Finnish Communication Styles

It is important, when dealing with Finns, to understand the Finnish communication style. Finns are quiet.

On the global scale of volubility, they do not score very highly. To many nationalities, the Swedes are a silent race – in the eyes of Finns, the Swedes are big talkers!

People are expected to contribute to a meeting or conversation only when they have something of import to say. Thus it is not unknown for a Finn to sit through a lengthy meeting without making any verbal contribution. This lack of contribution should not be confused with a lack of comprehension or interest. The Finn will interject when he or she feels it appropriate.

Silence is an integral part of the overall communication pattern and Finns are more comfortable in silence than most other nationalities. In negotiation situations, cultivate your own level of comfort in silence otherwise you can find yourself giving away more than was originally intended.

Finnish body language tends to be very limited and therefore difficult to read. Over expressiveness in word or gesture is viewed with suspicion and it is better to temper one’s own body language. Do not mistake lack of visible or verbal reaction to a presentation as showing disinterest.

Finns use humour extensively in business situations (although less than the British, Irish or Australians), but the type of humour may bypass other nationalities comprehension. Humour is usually very laconic and self-deprecatory and they tell more jokes about themselves than any other nation.

The self-deprecating Finns will tell you that they are, as a nation, poor at foreign languages – don’t believe them. Many Finns speak not only English and Swedish (the other official language of the country) but one or two other languages as well. An unwillingness to lose face by making mistakes in a foreign language can create shyness at the beginning within an international environment, but patience and encouragement will bring great rewards in this area.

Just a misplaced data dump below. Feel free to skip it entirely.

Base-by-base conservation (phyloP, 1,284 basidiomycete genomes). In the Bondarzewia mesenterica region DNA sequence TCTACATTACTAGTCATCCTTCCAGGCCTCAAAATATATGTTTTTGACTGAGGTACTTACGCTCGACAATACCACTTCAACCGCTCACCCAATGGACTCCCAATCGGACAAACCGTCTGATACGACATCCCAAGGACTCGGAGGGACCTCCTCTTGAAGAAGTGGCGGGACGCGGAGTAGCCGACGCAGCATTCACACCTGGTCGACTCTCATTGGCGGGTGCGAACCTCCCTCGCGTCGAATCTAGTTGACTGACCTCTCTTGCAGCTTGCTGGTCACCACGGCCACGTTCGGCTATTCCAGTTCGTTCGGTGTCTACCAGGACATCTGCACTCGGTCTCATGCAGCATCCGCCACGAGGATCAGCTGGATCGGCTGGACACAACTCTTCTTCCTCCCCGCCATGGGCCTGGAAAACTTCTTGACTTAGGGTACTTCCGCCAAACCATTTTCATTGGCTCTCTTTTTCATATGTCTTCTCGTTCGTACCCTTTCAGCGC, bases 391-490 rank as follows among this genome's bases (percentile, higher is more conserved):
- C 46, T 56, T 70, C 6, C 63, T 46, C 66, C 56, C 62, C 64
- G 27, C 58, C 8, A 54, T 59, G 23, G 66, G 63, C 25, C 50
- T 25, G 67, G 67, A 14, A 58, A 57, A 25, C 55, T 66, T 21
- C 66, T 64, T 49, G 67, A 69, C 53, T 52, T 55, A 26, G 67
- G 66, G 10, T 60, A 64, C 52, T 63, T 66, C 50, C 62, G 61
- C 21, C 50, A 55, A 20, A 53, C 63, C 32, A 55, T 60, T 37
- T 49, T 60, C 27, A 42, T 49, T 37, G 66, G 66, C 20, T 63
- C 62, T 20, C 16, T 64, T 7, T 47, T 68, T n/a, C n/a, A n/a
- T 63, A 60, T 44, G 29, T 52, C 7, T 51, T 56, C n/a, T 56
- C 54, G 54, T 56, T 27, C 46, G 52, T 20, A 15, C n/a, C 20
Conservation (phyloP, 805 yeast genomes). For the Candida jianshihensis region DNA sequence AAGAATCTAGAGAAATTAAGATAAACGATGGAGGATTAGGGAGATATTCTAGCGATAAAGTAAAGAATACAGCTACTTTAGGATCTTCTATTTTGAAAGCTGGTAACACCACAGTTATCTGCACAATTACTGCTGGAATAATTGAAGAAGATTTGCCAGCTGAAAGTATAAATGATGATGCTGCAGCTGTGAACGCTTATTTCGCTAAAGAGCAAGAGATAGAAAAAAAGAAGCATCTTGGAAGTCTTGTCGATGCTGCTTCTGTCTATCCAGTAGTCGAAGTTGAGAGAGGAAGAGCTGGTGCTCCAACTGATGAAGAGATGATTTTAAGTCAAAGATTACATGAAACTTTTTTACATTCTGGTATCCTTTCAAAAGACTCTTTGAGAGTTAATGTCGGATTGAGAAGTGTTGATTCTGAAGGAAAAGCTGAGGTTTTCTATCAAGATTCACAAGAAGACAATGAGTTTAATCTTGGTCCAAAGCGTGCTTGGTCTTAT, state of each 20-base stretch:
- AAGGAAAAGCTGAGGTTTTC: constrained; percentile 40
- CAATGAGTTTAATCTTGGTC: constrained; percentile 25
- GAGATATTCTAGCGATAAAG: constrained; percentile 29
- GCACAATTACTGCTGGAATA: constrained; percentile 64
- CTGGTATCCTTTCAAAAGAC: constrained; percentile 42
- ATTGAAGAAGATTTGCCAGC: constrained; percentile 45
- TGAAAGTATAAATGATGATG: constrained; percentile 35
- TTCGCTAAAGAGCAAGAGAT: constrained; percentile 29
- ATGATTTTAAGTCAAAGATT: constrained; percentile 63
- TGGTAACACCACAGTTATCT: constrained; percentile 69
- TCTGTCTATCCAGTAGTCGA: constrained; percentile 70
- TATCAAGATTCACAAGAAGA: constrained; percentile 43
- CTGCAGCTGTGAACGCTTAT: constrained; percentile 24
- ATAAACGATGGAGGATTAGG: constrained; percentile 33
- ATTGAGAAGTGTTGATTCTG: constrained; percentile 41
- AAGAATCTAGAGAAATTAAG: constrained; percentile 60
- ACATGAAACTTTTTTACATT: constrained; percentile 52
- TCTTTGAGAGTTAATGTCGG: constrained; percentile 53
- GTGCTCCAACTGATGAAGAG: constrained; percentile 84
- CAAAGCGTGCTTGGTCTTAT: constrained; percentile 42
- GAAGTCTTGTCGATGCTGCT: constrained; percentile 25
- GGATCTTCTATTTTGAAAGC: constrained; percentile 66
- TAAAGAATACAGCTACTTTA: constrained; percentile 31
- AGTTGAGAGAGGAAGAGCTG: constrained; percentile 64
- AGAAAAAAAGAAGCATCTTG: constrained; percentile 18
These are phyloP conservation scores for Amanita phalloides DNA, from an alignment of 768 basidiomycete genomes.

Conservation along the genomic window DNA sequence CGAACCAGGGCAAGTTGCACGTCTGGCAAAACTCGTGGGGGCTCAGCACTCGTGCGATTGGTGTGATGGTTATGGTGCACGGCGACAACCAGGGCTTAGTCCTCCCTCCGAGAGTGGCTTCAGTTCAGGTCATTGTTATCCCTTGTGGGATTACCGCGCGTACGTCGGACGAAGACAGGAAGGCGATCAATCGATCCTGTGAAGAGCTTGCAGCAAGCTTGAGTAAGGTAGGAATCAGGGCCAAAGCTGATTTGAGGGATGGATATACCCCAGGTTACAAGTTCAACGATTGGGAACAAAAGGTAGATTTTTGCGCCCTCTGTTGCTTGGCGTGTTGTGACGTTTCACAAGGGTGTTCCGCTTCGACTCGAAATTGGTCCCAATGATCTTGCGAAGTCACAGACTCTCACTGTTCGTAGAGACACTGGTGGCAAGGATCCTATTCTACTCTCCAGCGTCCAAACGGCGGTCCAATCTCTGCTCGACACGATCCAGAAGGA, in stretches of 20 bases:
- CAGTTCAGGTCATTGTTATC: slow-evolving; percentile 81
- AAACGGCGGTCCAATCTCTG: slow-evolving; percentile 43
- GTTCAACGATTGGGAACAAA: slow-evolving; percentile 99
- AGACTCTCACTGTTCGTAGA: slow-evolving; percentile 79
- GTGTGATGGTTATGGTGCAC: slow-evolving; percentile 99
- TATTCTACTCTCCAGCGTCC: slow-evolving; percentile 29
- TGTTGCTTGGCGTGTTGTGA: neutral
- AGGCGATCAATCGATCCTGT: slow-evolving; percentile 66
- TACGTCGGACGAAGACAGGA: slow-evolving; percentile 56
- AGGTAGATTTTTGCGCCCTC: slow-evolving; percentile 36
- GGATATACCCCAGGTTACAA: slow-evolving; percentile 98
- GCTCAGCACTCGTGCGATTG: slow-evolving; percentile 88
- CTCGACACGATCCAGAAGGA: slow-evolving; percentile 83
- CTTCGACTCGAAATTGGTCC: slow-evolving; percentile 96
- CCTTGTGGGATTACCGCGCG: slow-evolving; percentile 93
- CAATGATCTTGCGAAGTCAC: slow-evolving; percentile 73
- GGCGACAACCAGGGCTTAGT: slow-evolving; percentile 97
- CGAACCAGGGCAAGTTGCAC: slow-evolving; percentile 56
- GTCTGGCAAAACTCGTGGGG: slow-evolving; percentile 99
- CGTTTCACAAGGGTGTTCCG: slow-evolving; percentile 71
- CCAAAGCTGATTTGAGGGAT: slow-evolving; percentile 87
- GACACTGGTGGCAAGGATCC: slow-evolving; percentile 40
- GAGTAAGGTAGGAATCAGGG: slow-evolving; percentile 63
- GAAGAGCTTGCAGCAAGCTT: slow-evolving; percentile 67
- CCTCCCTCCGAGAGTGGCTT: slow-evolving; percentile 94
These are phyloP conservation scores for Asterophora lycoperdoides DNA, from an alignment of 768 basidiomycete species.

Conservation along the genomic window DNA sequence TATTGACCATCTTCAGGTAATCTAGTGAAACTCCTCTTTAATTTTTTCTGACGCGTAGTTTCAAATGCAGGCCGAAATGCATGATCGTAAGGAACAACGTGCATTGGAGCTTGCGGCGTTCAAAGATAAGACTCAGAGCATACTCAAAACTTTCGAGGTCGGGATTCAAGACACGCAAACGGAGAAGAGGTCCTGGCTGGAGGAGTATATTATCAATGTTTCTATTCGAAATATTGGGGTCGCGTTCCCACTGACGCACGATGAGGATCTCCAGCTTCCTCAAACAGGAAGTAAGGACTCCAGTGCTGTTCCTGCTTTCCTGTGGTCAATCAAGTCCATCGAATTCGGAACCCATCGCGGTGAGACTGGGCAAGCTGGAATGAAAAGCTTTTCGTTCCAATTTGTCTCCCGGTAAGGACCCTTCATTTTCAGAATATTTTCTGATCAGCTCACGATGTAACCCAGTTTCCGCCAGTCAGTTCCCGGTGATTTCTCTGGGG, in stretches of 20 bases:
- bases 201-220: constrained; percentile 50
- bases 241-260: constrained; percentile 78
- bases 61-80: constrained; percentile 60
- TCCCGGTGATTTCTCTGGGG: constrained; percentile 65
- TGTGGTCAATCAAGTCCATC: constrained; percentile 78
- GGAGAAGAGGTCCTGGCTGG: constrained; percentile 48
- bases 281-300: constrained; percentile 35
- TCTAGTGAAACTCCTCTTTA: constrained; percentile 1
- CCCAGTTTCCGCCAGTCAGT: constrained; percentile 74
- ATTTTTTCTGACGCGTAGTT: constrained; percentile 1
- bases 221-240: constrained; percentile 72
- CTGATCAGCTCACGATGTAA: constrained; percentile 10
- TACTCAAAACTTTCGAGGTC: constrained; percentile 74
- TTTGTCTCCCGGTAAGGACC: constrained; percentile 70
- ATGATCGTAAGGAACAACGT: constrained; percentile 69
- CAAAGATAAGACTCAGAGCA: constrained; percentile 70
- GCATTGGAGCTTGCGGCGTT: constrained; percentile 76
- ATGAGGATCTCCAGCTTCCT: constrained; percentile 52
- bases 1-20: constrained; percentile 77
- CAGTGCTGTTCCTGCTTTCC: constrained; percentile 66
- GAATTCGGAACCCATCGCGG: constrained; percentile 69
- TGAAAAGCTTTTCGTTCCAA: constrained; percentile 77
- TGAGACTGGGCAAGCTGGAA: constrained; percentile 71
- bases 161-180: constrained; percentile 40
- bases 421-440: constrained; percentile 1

A brief overview of some key concepts to consider when doing business in Finland

Written and Produced by Keith Warburton

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Finland punches above its weight and has done for decades. For a country with a tiny population, geographically remote and with an inclement climate the fact that Finland is considered a world leader in a number of areas is a remarkable achievement and a testament to the resilience and determination of its people.

Maybe Finland’s success is down to its world famous ‘sissu’ (read the country profile to find out what that actually is) or maybe it’s just down to the fact that Finland has been able to develop an education system that is globally envied and endlessly studied. Whatever the reason, Finland is in many ways remarkable. If you are looking for a market with an affluent, sophisticated consumer base which is technologically advanced and open to new ideas, then the idea of doing business in Finland should appeal to you.

Yet Finland is in many ways an enigma. Nordic but not Scandinavian; with a seemingly endless border with Russia but definitely not Slavic. Even the Finnish language has no similarities with its near neighbours. For these reasons Finland is often referred to as a cultural ‘lone wolf’.

Doing business in Finland can bring enormous benefits but Finns are notoriously circumspect. A better knowledge of Finnish business culture can help you overcome any initial reticence you might encounter and enable you to develop deep and long-lasting relationships. Finns are interested in people who are interested in Finland – so show an interest in all things Finnish and you will reap the rewards.

This country profile provides an overview of some of the key aspects of Finnish business culture in a concise, easy to follow-format. The document includes information on:

  • Background to business
  • Business Structures
  • Management style
  • Meetings
  • Teamwork
  • Communication
  • Women in business
  • Entertaining
  • Top tips